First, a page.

John Fane (1759-1841) Tenth Earl of Westmorland from 1774. Lord Lieutenant of Ireland, 1789-94. Lord Privy Seal, 1798-1806, 1807-27. Westmorland was educated at Charterhouse and Emmanuel College, Cambridge, where he took an MA in 1778 and became friends with Pitt. (His Charterhouse connection – he became a Governor in 1819 – also gave him a link with Liverpool.) He became a captain in the Northamptonshire Militia in 1778 and continued to serve on a part-time basis, including during the Gordon Riots of 1780, becoming the regiment’s Lieutenant-Colonel by 1795, until in 1797 he raised a regiment of Volunteers and became its Colonel.
In 1782 Westmorland he married Sarah Anne Child (1764-93), the only daughter and heiress of the wealthy banker Robert Child (1739-82), at Gretna Green without her father’s consent. Child therefore cut the Fanes out of his money and left it to Sarah’s eldest daughter, Sarah Sophia Child Villiers, Lady Jersey (later a mistress of Lord Palmerston, but not of George IV – that was her mother-in-law). After Sarah Anne’s tragically early death in 1793 Westmorland married again in 1800 to Jane Huck-Saunders; the marriage was not happy and they separated after some years.
Westmorland was made Joint Postmaster General in 1789 and then Lord Lieutenant of Ireland with Cabinet rank, where he remained until 1794, being recalled because he opposed Catholic Emancipation, which Pitt favoured. After a spell as Master of the Horse, he was appointed Lord Privy Seal in 1798, serving in that office until the end of Liverpool’s ministry – apart from the short interruption of the Ministry of All the Talents in 1806-7. (Liverpool had persuaded Pitt to retain him in 1804.) He was thus Liverpool’s longest serving Cabinet minister.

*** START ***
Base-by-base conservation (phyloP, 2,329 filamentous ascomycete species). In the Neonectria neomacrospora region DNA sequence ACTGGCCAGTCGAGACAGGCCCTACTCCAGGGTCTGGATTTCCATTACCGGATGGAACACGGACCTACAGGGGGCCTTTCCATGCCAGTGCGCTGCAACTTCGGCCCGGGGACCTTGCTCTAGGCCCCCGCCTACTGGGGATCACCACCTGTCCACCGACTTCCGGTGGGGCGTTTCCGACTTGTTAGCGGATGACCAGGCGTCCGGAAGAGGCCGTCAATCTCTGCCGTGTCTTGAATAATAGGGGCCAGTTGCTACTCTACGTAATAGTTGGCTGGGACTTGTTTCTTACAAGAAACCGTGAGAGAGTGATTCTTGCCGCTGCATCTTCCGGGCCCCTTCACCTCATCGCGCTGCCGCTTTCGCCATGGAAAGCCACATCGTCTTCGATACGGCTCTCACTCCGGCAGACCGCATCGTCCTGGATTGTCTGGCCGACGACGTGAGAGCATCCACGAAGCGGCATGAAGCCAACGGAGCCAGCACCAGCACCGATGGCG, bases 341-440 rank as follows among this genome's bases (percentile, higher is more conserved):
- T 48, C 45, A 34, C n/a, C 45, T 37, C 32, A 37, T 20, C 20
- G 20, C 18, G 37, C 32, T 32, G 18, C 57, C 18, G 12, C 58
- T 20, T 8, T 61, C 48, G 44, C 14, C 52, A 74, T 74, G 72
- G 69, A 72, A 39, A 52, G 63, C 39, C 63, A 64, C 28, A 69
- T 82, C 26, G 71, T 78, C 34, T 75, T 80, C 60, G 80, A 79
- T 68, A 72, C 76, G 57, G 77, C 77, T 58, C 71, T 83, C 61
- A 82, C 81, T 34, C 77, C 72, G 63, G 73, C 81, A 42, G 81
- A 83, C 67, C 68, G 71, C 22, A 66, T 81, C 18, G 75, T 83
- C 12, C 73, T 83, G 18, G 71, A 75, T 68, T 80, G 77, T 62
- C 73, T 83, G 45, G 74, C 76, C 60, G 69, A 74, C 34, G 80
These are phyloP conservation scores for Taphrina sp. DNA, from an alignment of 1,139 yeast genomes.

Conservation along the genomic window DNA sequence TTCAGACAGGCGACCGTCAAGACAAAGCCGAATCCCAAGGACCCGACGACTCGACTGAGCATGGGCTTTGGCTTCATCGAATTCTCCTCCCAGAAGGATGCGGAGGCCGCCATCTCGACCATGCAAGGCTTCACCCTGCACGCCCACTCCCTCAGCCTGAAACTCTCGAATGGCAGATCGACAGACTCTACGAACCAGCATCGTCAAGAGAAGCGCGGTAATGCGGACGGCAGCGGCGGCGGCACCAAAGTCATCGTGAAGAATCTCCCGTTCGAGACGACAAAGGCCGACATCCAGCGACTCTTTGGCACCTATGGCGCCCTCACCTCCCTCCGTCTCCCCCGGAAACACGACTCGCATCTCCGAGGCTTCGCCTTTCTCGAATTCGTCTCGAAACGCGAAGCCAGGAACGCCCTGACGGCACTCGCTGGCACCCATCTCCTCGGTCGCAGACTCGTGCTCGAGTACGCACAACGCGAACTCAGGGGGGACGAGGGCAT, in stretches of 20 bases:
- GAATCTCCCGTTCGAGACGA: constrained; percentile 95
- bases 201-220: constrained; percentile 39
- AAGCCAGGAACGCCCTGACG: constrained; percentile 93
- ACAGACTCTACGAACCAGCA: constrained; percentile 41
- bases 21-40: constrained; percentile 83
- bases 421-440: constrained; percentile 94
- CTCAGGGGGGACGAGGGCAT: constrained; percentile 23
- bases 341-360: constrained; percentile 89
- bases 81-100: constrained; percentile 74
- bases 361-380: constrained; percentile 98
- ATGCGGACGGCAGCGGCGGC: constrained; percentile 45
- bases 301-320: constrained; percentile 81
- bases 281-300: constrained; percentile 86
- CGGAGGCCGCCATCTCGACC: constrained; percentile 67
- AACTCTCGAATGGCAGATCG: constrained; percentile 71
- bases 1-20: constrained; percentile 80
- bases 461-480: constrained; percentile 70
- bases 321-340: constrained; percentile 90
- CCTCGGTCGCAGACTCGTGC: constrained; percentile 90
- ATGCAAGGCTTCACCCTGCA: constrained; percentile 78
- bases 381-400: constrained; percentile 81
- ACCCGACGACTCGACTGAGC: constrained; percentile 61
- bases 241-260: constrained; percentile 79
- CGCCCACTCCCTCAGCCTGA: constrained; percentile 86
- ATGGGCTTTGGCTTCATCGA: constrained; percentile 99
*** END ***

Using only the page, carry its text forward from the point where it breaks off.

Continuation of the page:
In Liverpool’s Cabinet, he served as institutional memory. He had been a favourite of George III but, like Liverpool, he was not so close to George IV. He was one of the most solid right-wingers, opposed to Catholic Emancipation and a staunch supporter of the agricultural interest. When Liverpool suggested to him that a protégé lacked sufficient merit to be made a bishop, he harrumphed: ‘Merit, indeed – we are come to a pretty pass if they talk of merit for a bishopric.’1
Westmorland strongly opposed Canning’s changes in foreign policy, infuriating Canning by indicating as much to the new King of France, Charles X, when they met in Paris in 1824. Towards the end of Liverpool’s government, Westmorland’s relationship with Liverpool deteriorated and he became unpopular. He resigned when Canning became Prime Minister and was left out of Wellington’s government in 1828.
Mrs Arbuthnot described Westmorland, her first cousin, as ‘in his manners, rude and offensive to the greatest degree’ and ‘profligate and addicted to the society of the worst class of women which his age and his high rank render most unbecoming’.
 Gash, Lord Liverpool, p. 202.